The Zen of Conflict

Dropping Drama’s Appeal — The Zen of Conflict

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I don’t see it my way, either!

We left off last week having looked at “what happens next,” once romance fades. I said that this happens 100% of the time.

I guess you could say that the “romantic notion” is what gets blown out of the water. And that notion is that, if someone loves me, they will see things my way, and agree with me, and do things my way. Because, after all, “I have finally found ‘prince(ss) charming!’

While this is not a very radical idea, the cause of relational drama is that, despite finding a partner, you’re still going to die.

It’s pretty clear that anxiety starts when we recognize the inevitability of our own death. Most people are reluctant to talk about their death, and even flinch a bit over the death of people close to them. In philosophy, the existentialists describe this anxiety as Angst — the fear of non-being.

Romance is the notion that a relationship with “an-other” will somehow immunize me from death. If I am with the ‘right’ person, I will live happily ever after. My fears will dissolve, my needs will be met, and I will be forever blissful. And because of the hormone rush of lust, for a time, our chemistry is shifted to a state of bliss.

Betrayal feelings arise as the bliss wears off.

fantasyland

And it’s not even in colour!

Conflict, then, might be seen as the end of the diversion through la-la land. Romance allows us to step out of the day-to-day reality of our mortality.

In a sense, it’s what happens to Dorothy in the Wizard of Oz. Off she goes to Munchkin-land, where everything is mytho-poetic — where heroes search for hearts and brains and courage, and good triumphs over evil. And then, she wakes up in Kansas, and (despite the ruby slippers) it was all a dream.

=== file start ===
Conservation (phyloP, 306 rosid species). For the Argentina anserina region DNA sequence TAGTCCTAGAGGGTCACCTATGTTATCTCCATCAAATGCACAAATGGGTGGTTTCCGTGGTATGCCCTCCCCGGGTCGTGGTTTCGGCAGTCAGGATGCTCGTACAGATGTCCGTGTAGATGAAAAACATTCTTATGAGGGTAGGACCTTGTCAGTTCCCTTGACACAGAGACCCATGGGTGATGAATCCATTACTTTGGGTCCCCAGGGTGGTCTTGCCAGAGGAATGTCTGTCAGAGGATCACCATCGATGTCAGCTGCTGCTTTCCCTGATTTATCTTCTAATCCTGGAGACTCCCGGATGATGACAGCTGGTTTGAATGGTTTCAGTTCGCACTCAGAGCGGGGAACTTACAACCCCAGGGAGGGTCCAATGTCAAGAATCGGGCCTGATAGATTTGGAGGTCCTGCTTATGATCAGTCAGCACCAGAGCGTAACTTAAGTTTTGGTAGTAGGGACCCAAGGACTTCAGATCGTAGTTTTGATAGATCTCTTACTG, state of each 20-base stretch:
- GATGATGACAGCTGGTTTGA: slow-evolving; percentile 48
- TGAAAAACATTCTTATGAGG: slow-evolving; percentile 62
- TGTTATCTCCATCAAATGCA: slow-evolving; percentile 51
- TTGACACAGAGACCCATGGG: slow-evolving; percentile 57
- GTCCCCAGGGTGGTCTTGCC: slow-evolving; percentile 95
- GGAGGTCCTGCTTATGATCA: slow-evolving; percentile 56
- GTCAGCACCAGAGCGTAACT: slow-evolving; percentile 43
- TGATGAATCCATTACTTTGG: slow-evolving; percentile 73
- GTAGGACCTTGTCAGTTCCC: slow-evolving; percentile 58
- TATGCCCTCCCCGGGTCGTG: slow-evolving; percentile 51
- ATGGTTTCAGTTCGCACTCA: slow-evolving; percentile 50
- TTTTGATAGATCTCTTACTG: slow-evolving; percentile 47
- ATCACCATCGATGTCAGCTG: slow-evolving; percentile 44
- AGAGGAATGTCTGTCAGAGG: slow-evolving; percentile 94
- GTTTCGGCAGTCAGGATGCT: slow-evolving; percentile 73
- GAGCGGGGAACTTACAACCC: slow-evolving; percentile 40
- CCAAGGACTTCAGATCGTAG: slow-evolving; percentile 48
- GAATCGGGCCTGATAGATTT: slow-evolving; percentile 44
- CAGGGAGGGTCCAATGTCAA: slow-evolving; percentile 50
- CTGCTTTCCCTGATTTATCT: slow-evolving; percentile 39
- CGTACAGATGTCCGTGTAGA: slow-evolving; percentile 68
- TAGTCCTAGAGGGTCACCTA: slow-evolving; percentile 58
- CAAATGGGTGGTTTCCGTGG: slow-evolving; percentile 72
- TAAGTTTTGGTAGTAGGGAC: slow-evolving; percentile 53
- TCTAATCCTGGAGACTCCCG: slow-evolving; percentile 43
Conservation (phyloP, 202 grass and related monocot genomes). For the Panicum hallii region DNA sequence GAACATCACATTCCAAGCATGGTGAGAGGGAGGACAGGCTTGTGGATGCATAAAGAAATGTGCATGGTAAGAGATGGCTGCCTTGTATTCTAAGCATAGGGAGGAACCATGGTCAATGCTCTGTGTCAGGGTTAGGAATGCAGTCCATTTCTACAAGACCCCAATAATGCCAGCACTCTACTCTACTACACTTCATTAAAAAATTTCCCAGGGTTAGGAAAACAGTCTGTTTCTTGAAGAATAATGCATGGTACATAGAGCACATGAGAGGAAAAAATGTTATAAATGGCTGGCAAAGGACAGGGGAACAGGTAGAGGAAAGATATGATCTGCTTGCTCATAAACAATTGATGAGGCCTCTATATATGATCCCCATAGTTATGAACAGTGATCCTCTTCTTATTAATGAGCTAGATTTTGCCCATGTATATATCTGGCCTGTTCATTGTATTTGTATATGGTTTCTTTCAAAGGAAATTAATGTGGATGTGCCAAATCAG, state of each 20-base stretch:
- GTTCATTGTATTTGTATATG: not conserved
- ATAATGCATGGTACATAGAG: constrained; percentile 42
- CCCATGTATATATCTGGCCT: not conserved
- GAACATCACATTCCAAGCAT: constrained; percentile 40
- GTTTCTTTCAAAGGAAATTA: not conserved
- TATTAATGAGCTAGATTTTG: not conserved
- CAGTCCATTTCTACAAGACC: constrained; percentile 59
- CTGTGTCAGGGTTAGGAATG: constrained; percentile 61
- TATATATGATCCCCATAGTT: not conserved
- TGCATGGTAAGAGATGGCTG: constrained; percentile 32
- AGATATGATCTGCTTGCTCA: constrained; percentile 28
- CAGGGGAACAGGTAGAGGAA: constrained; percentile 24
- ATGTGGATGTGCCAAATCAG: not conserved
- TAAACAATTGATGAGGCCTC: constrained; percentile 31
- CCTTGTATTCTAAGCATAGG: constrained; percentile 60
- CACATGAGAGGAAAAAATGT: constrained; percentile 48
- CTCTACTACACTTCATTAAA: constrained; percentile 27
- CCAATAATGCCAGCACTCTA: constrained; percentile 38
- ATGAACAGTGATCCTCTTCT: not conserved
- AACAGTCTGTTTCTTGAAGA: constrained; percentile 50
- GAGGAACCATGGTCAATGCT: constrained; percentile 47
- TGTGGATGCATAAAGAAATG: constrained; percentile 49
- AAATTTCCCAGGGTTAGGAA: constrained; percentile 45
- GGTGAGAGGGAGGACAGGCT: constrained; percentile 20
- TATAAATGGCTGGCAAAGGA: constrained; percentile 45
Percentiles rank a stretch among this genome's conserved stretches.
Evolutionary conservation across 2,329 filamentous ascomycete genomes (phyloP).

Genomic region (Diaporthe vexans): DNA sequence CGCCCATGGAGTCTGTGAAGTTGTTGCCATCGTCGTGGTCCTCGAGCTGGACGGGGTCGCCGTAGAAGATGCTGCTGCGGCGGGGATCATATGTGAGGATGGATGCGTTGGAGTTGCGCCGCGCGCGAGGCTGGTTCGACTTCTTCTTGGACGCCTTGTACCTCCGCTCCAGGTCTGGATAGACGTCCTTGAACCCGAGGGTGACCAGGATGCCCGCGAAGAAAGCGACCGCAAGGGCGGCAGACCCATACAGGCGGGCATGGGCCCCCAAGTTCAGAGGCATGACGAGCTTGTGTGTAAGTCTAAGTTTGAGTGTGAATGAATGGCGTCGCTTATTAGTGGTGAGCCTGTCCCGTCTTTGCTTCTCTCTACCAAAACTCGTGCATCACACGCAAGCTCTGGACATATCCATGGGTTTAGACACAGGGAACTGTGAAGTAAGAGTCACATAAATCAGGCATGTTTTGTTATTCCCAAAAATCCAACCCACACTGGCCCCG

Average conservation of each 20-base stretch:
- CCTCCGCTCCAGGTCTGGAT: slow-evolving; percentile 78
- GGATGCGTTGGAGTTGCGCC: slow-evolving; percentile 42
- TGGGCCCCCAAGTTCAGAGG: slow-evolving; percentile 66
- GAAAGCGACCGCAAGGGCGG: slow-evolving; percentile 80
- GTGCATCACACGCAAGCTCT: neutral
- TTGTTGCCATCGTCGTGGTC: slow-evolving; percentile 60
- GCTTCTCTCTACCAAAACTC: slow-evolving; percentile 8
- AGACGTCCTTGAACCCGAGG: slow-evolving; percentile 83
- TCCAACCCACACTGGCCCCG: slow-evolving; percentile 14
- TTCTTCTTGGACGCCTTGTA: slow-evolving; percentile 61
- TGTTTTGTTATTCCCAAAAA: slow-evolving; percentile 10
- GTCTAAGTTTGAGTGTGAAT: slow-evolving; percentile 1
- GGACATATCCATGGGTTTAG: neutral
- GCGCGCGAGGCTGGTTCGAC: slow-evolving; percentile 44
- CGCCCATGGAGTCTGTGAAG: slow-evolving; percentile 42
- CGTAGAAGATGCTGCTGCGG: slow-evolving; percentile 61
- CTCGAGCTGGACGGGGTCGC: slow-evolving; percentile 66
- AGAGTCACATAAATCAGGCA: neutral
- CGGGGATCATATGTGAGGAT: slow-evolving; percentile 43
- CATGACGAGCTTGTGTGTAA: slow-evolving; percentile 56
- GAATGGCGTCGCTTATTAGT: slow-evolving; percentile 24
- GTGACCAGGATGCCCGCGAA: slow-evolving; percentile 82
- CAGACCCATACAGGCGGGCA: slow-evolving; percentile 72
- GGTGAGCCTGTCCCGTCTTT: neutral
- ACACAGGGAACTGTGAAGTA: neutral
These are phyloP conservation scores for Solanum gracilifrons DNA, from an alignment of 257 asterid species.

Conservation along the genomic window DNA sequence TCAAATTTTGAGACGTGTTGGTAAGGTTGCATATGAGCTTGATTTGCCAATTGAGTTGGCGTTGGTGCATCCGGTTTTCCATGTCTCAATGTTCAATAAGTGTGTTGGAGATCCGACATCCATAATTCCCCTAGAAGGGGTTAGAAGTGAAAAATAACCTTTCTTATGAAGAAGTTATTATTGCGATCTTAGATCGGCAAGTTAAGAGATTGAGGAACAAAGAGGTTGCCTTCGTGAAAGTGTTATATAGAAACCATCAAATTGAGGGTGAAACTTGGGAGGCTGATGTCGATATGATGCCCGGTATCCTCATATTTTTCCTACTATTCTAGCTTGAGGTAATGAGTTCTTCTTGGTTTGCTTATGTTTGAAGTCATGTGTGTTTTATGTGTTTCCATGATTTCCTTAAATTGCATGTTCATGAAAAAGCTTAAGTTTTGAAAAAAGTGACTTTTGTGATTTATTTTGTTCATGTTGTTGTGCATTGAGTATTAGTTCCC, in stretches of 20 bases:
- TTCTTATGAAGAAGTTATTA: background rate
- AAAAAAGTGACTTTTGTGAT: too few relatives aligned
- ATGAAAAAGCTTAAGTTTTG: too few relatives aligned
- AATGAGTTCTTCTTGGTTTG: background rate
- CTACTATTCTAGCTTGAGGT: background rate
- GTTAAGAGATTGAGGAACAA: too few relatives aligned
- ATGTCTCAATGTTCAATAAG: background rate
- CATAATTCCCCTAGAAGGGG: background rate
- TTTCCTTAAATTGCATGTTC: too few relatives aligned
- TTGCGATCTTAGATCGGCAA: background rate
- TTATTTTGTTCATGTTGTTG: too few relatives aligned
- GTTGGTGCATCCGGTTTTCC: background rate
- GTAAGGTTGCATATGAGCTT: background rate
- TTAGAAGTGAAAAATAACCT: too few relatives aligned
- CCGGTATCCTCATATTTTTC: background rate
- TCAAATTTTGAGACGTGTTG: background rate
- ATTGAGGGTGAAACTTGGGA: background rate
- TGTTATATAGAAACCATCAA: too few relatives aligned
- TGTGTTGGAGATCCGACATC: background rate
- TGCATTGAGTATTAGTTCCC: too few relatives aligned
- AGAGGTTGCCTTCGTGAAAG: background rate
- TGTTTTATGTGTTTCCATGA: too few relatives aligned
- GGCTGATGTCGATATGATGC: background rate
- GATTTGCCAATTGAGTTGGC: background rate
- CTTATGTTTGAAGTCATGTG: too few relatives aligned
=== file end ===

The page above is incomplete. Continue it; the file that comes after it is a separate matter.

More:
If you substitute a wedding ring for ruby slippers, conflict is leaving Oz and returning to Kansas.

There is an addictive quality to romance (which actually does release opiate-like drugs into our brains) — the “flush” of romance is like a drug high. Easy to see why people crave it.

Conflict simply brings us back into the here and now.

In Zen, we work toward simple presence with whatever “is.” As such, a sense of conflict in view (and we agree here that all conflict is, at its base, a disagreement as to perspective?) presents us with the opportunity to either fight, or get curious.

The Angst — the essential disappointment, comes from the pain of realizing that it is impossible have the same perspective as another. You really, really have to get this one. It’s not that you haven’t found, or are not in relationship with, the right person. It’s that we, by definition see everything differently.

A simple experiment — stand next to someone and look at something.

You tendency will be to think, “We are looking at the same thing.” Now, theoretically, the object you are looking at exists in some pure, undefined state. However, it’s impossible to prove this, because as soon as we begin defining (thinking about) the object, we convince ourselves that the way we see it, is the way it actually is.

And the person next to you is doing exactly the same thing. I can absolutely guarantee their definition is not the same as yours.

This is because of a very simple principle—perspective is everything.

painting

I feel…so… distorted!